“…the world knows that Columbus did not discover America. The world knows there’s nothing but lies being told about how Columbus came here and what he did…”
“There’s a celebration going on on Federal Hill right now where they’re commending Christopher Columbus, where they think he is a hero, where they think he discovered America,” said Brooklyn Toussaint, who, with Bella Noka and Anita Bruno, organized an open mic protest dedicated to “honoring and supporting Indigenous history and making Christopher Columbus obsolete.” Toussaint is a Providence based activist.
The Indigenous People’s Day event began at noon, with an art build, then at 3pm there was this open mic.
Columbus is an extremely contentious historical figure. In June his statute was removed from its pedestal in the Elmwood Neighborhood after being hit with paint by protesters several times. The historical Columbus is responsible for brutalizing indigenous people, stealing from them, maiming them, murdering, raping and enslaving them, all in the name of gold. The historical reckoning taking place right now has been a long time coming.
Here’s the rest video from the open mic:
“I’m not taking away from the Italian people. I believe they have a lot of beautiful people that can be well respected and can be celebrated,” said Bella Noka, a tribal elder of the Narragansett Indian Tribe. “But Columbus is not one of them. Columbus is a thief. He is a rapist. He is a murderer and he sold slaves. He did not discover America, and if this is the history they want to teach to the next seven generations of their family members, they can continue doing so. But the world knows that Columbus did not discover America. The world knows there’s nothing but lies being told about how Columbus came here and what he did…”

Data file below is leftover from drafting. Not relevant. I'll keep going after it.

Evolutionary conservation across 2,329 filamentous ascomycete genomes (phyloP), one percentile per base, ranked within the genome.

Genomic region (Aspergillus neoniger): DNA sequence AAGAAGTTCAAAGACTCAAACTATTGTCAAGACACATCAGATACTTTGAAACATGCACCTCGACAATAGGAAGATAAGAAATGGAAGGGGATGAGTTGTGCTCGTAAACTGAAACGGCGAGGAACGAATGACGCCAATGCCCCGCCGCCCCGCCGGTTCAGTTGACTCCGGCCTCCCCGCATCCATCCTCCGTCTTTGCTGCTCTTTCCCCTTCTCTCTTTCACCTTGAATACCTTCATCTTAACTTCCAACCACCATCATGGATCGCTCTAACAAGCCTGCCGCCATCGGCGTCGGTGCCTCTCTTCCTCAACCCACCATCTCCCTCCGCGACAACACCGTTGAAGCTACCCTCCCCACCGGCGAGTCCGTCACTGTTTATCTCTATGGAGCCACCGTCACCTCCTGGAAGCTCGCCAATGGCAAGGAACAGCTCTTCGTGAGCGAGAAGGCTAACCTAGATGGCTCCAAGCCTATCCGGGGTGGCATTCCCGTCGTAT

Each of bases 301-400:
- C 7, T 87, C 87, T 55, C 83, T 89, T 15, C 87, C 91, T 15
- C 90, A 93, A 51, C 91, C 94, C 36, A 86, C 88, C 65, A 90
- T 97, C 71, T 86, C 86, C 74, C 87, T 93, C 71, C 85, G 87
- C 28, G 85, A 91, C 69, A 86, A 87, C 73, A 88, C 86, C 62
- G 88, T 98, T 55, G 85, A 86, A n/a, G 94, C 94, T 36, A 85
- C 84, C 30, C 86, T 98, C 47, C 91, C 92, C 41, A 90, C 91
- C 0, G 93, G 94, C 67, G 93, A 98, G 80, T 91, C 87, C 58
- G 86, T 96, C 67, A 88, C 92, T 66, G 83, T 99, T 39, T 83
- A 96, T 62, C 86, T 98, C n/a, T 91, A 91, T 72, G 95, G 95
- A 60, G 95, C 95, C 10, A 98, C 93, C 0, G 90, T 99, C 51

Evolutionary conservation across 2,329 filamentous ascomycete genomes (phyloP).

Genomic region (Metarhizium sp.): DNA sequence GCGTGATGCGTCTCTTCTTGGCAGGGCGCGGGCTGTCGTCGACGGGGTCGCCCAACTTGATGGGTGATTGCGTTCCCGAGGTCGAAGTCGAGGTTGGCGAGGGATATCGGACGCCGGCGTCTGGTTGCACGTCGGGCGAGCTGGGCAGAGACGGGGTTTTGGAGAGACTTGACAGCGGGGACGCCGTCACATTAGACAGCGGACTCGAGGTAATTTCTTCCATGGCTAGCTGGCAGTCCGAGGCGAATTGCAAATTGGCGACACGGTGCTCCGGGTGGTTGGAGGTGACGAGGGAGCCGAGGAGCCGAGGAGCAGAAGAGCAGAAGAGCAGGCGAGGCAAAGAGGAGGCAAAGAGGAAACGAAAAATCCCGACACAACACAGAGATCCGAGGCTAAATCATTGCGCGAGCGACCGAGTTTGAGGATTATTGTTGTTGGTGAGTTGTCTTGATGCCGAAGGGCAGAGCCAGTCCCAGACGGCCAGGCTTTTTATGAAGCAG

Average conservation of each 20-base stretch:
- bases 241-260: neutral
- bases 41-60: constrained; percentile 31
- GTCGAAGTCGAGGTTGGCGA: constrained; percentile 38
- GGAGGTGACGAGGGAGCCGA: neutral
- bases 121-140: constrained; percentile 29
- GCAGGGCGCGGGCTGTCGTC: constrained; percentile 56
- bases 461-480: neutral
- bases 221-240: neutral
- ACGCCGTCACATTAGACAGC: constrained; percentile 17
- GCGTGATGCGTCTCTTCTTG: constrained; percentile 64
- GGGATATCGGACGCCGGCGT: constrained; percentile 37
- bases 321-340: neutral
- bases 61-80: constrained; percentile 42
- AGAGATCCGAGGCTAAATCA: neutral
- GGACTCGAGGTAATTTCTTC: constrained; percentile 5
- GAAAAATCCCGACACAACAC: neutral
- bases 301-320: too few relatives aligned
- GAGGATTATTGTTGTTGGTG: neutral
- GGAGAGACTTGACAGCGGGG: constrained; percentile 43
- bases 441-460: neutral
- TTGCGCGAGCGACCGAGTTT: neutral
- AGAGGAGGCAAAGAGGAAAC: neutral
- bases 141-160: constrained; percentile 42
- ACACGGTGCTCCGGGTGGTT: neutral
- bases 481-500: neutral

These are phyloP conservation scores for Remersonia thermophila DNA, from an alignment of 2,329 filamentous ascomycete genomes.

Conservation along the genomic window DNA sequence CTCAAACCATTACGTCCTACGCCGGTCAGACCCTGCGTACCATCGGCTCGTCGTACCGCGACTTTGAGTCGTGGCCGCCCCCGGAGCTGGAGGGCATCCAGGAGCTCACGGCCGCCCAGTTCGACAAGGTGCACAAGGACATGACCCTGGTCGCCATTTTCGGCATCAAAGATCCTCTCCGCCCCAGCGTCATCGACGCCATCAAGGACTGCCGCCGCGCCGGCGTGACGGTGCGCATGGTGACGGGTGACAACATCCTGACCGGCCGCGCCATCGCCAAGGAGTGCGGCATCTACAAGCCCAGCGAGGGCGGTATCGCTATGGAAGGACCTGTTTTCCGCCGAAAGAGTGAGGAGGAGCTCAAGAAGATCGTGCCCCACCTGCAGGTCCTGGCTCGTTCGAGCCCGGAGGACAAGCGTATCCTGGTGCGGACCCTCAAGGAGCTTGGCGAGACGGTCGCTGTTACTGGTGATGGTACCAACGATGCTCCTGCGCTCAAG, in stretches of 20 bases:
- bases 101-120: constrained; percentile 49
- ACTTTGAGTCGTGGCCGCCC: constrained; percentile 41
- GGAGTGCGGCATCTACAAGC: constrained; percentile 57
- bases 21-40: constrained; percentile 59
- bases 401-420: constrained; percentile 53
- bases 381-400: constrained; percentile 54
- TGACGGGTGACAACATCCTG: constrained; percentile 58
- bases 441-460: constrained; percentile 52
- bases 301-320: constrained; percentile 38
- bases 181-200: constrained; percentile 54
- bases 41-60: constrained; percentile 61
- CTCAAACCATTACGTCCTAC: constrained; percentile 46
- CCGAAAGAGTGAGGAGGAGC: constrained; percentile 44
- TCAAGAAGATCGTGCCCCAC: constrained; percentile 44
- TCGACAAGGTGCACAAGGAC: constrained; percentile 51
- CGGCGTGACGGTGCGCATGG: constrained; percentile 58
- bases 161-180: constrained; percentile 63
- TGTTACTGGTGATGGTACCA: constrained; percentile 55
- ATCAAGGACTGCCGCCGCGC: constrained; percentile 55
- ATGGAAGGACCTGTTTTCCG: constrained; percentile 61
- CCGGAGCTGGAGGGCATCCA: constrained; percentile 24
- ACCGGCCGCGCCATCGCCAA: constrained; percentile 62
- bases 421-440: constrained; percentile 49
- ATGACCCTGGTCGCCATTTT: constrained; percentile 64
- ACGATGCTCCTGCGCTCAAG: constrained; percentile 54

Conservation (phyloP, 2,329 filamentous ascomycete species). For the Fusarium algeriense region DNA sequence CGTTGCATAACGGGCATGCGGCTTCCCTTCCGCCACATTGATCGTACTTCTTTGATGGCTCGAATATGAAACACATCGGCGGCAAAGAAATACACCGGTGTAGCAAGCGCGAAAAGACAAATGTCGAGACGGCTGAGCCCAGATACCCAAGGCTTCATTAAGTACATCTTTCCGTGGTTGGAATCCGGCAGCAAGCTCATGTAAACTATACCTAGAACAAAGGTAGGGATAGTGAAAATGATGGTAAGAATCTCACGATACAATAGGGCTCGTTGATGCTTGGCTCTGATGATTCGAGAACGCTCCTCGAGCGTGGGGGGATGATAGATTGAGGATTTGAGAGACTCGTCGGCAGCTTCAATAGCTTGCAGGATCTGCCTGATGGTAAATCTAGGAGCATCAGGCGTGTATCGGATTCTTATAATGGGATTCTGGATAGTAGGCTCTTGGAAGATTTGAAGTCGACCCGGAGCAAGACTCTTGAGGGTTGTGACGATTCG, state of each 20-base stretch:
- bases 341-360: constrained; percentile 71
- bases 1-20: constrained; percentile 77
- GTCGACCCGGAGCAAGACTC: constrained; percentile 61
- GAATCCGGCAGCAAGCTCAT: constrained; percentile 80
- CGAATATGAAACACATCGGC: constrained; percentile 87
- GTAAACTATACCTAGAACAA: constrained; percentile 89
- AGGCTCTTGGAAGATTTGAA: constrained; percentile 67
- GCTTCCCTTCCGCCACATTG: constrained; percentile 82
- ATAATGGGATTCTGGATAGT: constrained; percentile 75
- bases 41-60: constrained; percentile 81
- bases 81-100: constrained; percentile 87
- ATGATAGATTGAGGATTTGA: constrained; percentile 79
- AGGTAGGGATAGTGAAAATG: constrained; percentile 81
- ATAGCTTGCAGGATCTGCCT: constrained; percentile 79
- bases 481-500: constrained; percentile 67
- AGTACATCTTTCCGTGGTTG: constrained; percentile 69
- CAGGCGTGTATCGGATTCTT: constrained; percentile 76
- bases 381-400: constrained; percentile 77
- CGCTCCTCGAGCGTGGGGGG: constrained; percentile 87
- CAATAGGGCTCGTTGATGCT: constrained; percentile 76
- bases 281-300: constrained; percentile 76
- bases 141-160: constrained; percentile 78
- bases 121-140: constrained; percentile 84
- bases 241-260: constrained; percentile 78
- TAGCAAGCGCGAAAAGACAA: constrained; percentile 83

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“To a point, we do have something to celebrate here today,” said Randy Noka, tribal elder of the Narragansett Tribe. “What we have to celebrate is that we still survive as indigenous people.”
Noka described many incidents from the history of the Narragansett Tribe under colonialism, from the Great Swamp Massacre in 1675 to the Smoke Shop Raid in 2003. The attack on Narragansett sovereignty has never really abated.
The event was actually two events. It was about Indigenous People’s Day, but it was also about local unions, and the lack of BIPOC leadership in those unions.
“We’ve been on a mission, Brother Ozzie and I, trying to call out the unions to make sure that thy have fair representation, Black and brown people, in the membership and in the leadership,” said Anita Bruno, from the Carpenters Local Union 330. “The unions are a great career. They pay good money that can give you generational wealth… Unfortunately, here in Rhode Island, they don’t offer that to everybody. We’re here to change that.”
Bruno then read a message from Patrick Crowley, Secretary-Treasurer of the Rhode Island AFL-CIO, who encouraged people to unionize, and for local union members to form a chapter of Black Trade Unionists. “The only reason why progress is made is because oppressed people struggle against the weight of the status quo to demand justice,” wrote Crowley.
“The lack of diversity in the unions is a big thing,” said Bruno. “The Carpenters hold 1877 members. there’s only 26 female and less than 100 diverse members in our union. There is not one minority, Hispanic, Asian, Black leadership person in any position in the Rhode Island Building Trades…
“Where are our Black leaders? Why aren’t Black and brown people in leadership in any unions in Rhode Island?”
Osmond Weekes, with the Carpenters Local Union 330:
Mark Fisher, Black Lives Matter Rhode Island:
Joel Rosario Tapia:
“My blood is the blood of immigrants. I am a gust, and my people are guests on this land,” said Joseph Gizzarelli, an Italian-American against Columbus Day. “And we owe it, to Indigenous people, to show that respect.”
Representative Anastasia Williams (Democrat, District 9, Providence):